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Canon Tackles EOS R5 and R6 Overheating Concerns
By Ian Bongso-Seldrup, July 15, 2020 @ 10:00 AM (EST)
Source: PetaPixel


The hype surrounding the new Canon EOS R5 has been considerable, especially those exciting headline video features, but some commentators have wondered aloud about the cost of capturing such high resolutions at the highest frame rates—8K/30p and 4K/120p. Then Canon itself confirmed the limitations when it supplied detailed information (to UK pro-video dealership CVP) about “recording times before overheating” and “recovery time after overheating”—as reported by EOSHD. Now, in a new “media alert,” Canon has attempted to explain itself.

The company begins by (re)stating the R5’s and R6’s shooting times before overheating:

Canon also confirms the punishing periods you have to wait after overheating occurs as well as the even more limiting maximum recording time after waiting:

Detailing the steps it took to “manage the potential for overheating,” Canon says it used magnesium alloy in the body to dissipate heat and included an “overheat control” function to reduce heat generation when the camera is in standby. It goes on to explain why it decided to omit a cooling fan (as found in cameras such as the Panasonic S1H), namely, to maintain the cameras’ “compact size, lightweight construction and weather resistance.”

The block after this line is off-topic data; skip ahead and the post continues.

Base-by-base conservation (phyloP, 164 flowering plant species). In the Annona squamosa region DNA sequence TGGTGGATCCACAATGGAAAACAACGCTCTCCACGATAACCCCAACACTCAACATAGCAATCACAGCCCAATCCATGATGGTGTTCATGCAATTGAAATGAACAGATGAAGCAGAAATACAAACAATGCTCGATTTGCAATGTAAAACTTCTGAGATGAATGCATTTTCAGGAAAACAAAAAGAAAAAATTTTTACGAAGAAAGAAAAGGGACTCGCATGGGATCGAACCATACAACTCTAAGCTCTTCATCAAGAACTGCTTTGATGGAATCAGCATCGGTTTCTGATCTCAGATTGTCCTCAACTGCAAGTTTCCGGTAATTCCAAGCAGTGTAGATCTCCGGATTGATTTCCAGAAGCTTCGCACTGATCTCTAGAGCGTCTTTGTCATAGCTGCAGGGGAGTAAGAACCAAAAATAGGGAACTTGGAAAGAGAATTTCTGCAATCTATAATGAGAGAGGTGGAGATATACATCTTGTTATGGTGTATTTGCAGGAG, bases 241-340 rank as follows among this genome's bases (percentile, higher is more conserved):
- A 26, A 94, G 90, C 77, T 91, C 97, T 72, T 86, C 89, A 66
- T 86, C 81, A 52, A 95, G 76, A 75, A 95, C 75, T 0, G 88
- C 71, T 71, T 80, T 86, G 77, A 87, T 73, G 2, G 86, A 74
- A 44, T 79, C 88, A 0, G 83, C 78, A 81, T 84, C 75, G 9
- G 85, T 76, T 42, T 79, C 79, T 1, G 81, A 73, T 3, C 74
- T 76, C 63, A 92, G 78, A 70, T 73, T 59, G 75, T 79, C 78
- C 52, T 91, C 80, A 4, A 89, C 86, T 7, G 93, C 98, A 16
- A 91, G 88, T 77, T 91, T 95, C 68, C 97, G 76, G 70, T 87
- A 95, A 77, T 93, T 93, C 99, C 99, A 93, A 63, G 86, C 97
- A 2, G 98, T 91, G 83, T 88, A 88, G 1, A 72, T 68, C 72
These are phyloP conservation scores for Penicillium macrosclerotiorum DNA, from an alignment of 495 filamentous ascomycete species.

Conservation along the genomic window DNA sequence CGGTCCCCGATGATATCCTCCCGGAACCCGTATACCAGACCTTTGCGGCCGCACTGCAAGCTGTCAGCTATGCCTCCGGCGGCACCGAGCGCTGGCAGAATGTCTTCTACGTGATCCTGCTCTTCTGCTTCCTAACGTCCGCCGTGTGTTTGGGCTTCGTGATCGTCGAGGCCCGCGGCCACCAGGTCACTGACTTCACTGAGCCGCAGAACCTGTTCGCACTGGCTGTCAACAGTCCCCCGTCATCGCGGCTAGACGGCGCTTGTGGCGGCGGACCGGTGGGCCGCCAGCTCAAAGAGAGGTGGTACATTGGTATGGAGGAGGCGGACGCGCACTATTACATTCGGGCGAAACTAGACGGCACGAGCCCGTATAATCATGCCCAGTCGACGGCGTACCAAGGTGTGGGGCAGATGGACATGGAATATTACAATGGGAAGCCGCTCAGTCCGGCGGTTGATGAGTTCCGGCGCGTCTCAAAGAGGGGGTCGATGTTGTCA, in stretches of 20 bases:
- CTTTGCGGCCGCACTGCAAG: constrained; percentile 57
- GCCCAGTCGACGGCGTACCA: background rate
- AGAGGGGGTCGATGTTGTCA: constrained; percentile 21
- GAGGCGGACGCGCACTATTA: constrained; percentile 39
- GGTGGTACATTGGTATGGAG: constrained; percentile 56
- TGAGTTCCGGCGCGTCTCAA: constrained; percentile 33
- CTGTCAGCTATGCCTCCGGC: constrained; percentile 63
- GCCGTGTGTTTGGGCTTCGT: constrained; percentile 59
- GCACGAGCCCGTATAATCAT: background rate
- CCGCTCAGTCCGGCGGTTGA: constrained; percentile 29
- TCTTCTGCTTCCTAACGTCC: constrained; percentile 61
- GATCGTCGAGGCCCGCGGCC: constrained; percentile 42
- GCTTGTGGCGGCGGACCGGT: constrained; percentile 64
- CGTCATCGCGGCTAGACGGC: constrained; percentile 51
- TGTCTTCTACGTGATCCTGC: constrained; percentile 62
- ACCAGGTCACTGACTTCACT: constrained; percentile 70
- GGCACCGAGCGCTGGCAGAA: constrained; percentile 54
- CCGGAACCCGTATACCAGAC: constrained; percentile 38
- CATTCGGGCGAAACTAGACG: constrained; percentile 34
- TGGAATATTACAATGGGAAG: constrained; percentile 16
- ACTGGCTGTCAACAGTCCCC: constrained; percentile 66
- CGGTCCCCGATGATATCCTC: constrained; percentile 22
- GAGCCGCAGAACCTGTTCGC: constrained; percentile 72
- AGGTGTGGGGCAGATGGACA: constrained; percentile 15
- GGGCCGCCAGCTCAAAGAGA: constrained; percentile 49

Helpfully, Canon also offers four tips on what you can do to avoid overheating:

  • Set Overheat Control function to “ON” (default). When the overheat control function is enabled, the movie size and frame rate are automatically changed while the camera is in standby mode to suppress the rise of the internal temperature.
  • Between recordings, it is recommended to turn off the camera.
  • Position the camera out of direct sunlight.
  • Use an external fan to dissipate heat.

Underwater filmmakers, of course, will very likely see all this as a lot of hot air, given that clip length is typically measured in seconds rather than minutes when shooting marine subjects. The vast majority of underwater videographers will see the recording limits as inconsequential next to the sheer awesomeness of 4K played back at quarter speed.

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